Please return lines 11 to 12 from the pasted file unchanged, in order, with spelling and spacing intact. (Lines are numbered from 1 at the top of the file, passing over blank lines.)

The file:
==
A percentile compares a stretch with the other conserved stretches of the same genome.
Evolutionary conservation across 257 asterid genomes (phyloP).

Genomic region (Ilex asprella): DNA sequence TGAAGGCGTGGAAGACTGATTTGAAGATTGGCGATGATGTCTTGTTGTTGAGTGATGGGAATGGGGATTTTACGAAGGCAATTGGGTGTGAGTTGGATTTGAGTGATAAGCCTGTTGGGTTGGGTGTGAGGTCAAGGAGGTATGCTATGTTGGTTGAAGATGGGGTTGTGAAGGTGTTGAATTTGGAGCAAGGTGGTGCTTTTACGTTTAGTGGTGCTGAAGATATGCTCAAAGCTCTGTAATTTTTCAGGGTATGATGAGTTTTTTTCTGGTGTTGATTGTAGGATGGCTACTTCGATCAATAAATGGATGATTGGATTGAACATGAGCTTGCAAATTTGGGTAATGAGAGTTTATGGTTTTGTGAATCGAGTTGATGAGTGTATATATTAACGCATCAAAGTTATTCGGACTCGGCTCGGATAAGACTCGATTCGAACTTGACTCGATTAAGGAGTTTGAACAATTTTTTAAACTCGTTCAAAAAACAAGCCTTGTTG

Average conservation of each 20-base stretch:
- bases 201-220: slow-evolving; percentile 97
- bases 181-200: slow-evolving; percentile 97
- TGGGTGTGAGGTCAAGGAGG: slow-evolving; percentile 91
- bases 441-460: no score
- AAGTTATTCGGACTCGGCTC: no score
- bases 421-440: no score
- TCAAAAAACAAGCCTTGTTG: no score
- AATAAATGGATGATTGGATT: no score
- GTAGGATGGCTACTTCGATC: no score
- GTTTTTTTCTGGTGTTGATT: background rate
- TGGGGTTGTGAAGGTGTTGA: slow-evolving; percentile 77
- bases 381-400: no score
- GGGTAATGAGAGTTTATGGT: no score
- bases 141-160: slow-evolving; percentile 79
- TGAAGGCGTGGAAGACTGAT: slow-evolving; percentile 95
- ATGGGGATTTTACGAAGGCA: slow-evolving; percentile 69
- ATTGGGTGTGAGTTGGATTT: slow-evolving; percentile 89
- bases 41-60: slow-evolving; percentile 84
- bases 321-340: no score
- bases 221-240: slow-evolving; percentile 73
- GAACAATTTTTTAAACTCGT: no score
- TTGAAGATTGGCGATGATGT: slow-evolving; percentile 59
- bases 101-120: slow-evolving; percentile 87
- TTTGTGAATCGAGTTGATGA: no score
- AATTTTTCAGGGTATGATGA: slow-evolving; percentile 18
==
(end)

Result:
- TCAAAAAACAAGCCTTGTTG: no score
- AATAAATGGATGATTGGATT: no score